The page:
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    Asthma Attack Prevention, Adult

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    Jun.15.2022
    Asthma Attack Prevention, Adult

    Asthma Attack Prevention, Adult

    Although you may not be able to change the fact that you have asthma, you can take actions to prevent episodes of asthma (asthma attacks).

    How can this condition affect me?

    Asthma attacks (flare ups) can cause trouble breathing, high-pitched whistling sounds when you breathe, most often when you breathe out (wheeze), and coughing. They may keep you from doing activities you like to do.

    What can increase my risk?

    Coming into contact with things that cause asthma symptoms (asthma triggers) can put you at risk for an asthma attack. Common asthma triggers include:
    • Things you are allergic to (allergens), such as:
      • Dust mite and cockroach droppings.
      • Pet dander.
      • Mold.
      • Pollen from trees and grasses.
      • Food allergies. This might be a specific food or added chemicals called sulfites.
    • Irritants, such as:
      • Weather changes including very cold, dry, or humid air.
      • Smoke. This includes campfire smoke, air pollution, and tobacco smoke.
      • Strong odors from aerosol sprays and fumes from perfume, candles, and household cleaners.
    • Other triggers, such as:
      • Certain medicines. This includes NSAIDs, such as ibuprofen and aspirin.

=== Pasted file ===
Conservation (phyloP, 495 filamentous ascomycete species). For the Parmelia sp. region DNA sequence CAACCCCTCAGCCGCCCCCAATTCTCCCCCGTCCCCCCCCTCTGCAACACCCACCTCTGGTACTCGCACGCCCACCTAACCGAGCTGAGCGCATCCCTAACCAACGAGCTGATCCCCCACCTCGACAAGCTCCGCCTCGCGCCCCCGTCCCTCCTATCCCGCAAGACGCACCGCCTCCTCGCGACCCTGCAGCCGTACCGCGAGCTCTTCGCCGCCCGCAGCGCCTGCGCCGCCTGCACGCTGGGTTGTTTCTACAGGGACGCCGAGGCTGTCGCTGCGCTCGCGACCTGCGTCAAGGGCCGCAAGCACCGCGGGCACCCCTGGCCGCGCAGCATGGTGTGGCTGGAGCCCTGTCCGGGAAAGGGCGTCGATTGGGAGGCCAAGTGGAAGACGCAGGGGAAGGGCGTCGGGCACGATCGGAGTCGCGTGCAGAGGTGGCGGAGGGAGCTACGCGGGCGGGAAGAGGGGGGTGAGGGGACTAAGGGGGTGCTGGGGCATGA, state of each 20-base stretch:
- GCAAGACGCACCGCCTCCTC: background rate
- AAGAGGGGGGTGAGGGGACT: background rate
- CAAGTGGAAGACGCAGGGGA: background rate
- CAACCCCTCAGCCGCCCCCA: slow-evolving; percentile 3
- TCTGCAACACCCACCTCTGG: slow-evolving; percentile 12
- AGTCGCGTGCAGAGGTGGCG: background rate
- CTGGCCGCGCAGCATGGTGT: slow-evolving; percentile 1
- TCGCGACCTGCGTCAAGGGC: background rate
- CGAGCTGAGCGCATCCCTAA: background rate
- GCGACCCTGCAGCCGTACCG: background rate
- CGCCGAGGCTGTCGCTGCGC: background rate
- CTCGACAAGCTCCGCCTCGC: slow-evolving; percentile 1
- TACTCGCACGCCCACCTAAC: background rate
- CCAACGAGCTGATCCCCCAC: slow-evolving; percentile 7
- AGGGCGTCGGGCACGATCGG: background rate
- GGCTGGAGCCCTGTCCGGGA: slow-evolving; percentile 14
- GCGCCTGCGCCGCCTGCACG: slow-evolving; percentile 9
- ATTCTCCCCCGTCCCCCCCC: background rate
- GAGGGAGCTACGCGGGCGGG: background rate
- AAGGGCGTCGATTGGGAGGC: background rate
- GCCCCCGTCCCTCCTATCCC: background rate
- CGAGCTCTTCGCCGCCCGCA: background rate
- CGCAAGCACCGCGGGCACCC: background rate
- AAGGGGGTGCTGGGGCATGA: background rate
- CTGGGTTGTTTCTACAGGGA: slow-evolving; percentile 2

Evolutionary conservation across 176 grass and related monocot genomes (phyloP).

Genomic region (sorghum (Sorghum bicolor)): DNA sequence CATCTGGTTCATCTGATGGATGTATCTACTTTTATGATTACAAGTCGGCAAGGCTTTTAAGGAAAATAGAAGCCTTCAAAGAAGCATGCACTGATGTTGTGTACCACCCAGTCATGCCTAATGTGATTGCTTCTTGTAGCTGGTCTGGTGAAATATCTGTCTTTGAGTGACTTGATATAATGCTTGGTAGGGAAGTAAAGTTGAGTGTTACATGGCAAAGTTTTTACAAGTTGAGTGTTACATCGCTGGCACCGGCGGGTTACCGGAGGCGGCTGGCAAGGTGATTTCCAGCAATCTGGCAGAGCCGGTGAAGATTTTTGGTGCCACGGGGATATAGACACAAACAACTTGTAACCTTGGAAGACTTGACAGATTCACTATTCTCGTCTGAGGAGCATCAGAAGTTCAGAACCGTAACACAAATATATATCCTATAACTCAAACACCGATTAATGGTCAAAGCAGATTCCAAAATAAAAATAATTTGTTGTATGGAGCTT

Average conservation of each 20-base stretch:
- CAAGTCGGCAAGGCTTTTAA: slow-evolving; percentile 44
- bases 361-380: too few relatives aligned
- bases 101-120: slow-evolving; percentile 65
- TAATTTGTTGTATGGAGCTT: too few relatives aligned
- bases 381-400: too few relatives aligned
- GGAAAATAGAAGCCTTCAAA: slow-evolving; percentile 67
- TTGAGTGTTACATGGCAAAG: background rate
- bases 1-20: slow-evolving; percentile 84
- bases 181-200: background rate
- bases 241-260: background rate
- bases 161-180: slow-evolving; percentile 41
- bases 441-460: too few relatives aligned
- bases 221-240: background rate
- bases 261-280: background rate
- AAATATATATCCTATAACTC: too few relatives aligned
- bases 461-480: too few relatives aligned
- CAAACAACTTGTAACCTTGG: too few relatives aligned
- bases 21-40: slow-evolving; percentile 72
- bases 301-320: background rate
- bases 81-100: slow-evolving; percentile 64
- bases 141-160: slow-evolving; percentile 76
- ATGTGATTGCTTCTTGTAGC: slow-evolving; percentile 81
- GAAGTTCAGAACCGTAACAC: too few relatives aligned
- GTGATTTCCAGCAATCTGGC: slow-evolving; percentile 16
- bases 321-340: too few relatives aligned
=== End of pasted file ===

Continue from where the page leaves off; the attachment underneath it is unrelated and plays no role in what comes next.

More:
• Viral respiratory infections (colds), including runny nose (rhinitis) or infection in the sinuses (sinusitis).
      • Activity, including exercise, laughing, or crying.
      • Not using inhaled medicines (corticosteroids) as told.

    What actions can I take to prevent an asthma attack?

    • Stay healthy. Stay up to date on all immunizations as told by your health care provider, including the yearly flu (influenza) vaccine and pneumonia vaccine.
    • Many asthma attacks can be prevented by carefully following your written asthma action plan.

    Follow your asthma action plan

    A person writing in a journal.

    Work with your health care provider to create a written asthma action plan. This plan should include:
    • A list of your asthma triggers and how to avoid or reduce them.
    • A list of symptoms that you may have during an asthma attack.
    • Information about which medicine to take, when to take the medicine, and how much of the medicine to take.
    • Information to help you understand your peak flow measurements.
    • Daily actions that you can take to prevent (control) your asthma symptoms.
    • Contact information for your health care providers.
    • If you have an asthma attack, act quickly. Follow the emergency steps on your written asthma action plan. This may prevent you from needing to go to the hospital.

    Monitor your asthma. To do this:
    • Use your peak flow meter every morning and every evening for 2–3 weeks or as told by your health care provider.
      • Record the results in a journal.
      • A drop in your peak flow numbers on one or more days may mean that you are starting to have an asthma attack, even if you are not having symptoms.
    • When you have asthma symptoms, write them down in a journal.